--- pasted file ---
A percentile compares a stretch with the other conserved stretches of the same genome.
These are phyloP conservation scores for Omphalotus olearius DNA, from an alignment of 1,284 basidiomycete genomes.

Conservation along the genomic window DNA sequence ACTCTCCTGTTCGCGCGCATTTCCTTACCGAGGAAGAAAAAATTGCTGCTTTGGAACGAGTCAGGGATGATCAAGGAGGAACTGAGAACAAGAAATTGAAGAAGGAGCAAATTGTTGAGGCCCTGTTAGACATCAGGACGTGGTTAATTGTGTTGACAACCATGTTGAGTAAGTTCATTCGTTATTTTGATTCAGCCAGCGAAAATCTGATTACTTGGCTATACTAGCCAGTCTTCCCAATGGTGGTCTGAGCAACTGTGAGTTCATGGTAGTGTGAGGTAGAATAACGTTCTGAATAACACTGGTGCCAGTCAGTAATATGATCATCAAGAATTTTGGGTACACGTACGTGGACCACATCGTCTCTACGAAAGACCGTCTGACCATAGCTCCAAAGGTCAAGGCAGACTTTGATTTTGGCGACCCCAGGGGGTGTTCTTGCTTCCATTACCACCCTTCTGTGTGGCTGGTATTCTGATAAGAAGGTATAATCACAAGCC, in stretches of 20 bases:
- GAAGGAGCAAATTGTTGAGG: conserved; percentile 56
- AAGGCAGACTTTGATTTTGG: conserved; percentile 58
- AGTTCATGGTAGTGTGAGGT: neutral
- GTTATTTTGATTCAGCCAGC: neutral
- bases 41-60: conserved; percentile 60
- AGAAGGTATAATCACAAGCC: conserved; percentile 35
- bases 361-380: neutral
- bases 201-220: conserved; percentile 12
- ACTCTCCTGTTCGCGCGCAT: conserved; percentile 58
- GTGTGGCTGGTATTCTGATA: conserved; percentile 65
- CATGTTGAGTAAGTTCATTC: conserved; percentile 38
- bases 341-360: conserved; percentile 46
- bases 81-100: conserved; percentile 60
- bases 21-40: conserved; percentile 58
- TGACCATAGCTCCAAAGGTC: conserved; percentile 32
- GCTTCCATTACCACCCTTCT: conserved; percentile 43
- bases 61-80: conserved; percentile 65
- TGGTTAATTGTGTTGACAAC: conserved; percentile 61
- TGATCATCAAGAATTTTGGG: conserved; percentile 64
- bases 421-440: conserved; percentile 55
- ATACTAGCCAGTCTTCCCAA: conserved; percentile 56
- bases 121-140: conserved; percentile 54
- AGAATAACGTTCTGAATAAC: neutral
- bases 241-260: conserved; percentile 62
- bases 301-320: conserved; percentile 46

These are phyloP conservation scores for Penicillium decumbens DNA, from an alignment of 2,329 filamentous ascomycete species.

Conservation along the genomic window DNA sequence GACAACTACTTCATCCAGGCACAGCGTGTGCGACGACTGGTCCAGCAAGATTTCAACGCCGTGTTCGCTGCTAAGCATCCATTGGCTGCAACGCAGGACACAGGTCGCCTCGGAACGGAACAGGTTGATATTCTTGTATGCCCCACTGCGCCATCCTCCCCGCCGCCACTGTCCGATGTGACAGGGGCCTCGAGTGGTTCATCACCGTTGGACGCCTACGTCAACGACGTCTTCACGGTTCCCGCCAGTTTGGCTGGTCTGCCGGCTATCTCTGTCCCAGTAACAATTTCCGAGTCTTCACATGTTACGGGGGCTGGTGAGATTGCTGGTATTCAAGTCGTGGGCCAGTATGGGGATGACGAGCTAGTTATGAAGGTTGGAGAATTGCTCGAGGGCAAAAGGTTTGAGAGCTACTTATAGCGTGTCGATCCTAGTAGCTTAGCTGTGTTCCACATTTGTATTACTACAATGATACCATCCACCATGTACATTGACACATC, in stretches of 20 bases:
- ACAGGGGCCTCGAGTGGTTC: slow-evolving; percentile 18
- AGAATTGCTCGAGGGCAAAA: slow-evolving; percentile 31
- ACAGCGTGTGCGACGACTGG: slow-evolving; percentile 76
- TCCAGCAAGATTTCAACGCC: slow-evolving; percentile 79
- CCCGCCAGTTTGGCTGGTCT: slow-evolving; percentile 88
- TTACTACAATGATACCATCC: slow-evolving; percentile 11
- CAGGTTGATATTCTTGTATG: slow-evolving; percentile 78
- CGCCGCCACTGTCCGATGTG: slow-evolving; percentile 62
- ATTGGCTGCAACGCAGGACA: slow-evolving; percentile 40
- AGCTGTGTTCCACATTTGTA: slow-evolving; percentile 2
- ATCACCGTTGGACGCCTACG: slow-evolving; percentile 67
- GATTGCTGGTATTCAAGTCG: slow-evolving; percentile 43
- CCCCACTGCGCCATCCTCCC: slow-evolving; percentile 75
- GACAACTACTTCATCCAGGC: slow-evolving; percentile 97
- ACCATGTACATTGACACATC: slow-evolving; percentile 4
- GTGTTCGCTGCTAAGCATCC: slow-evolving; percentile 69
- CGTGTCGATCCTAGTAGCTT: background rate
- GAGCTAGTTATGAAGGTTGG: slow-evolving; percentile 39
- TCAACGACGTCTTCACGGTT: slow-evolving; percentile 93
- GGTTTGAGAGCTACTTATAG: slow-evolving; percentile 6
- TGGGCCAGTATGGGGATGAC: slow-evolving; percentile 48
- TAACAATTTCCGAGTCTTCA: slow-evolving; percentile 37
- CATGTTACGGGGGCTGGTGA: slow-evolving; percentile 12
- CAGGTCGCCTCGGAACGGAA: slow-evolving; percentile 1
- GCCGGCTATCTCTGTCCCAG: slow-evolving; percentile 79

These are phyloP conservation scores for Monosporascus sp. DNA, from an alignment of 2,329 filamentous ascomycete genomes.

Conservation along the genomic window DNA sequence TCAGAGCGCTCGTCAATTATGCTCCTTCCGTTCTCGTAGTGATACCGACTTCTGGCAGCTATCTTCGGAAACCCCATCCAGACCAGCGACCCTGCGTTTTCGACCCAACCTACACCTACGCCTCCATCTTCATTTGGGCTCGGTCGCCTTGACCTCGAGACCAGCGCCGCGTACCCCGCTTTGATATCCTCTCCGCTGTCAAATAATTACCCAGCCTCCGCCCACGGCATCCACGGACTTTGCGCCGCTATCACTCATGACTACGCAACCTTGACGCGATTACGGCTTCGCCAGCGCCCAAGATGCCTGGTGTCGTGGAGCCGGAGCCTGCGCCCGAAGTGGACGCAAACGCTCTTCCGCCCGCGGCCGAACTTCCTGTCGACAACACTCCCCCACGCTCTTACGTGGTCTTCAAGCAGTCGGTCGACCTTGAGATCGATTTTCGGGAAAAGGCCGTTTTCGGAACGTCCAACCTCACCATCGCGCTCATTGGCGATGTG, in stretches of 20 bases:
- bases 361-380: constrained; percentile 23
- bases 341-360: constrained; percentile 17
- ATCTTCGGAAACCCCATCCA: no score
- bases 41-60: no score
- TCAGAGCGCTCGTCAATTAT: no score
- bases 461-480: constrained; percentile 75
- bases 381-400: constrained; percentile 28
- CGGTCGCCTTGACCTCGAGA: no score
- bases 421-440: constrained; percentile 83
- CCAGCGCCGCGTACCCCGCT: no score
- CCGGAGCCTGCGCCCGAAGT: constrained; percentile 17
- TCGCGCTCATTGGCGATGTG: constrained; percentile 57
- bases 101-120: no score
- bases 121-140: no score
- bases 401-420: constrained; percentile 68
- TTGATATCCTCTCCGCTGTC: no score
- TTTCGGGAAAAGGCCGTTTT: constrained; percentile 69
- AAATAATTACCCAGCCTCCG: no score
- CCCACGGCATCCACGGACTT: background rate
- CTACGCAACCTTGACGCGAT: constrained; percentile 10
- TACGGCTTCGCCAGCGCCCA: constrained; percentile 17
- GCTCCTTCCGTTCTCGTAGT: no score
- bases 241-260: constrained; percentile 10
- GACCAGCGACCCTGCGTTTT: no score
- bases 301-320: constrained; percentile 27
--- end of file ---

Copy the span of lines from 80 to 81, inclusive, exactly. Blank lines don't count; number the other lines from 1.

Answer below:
- bases 241-260: constrained; percentile 10
- GACCAGCGACCCTGCGTTTT: no score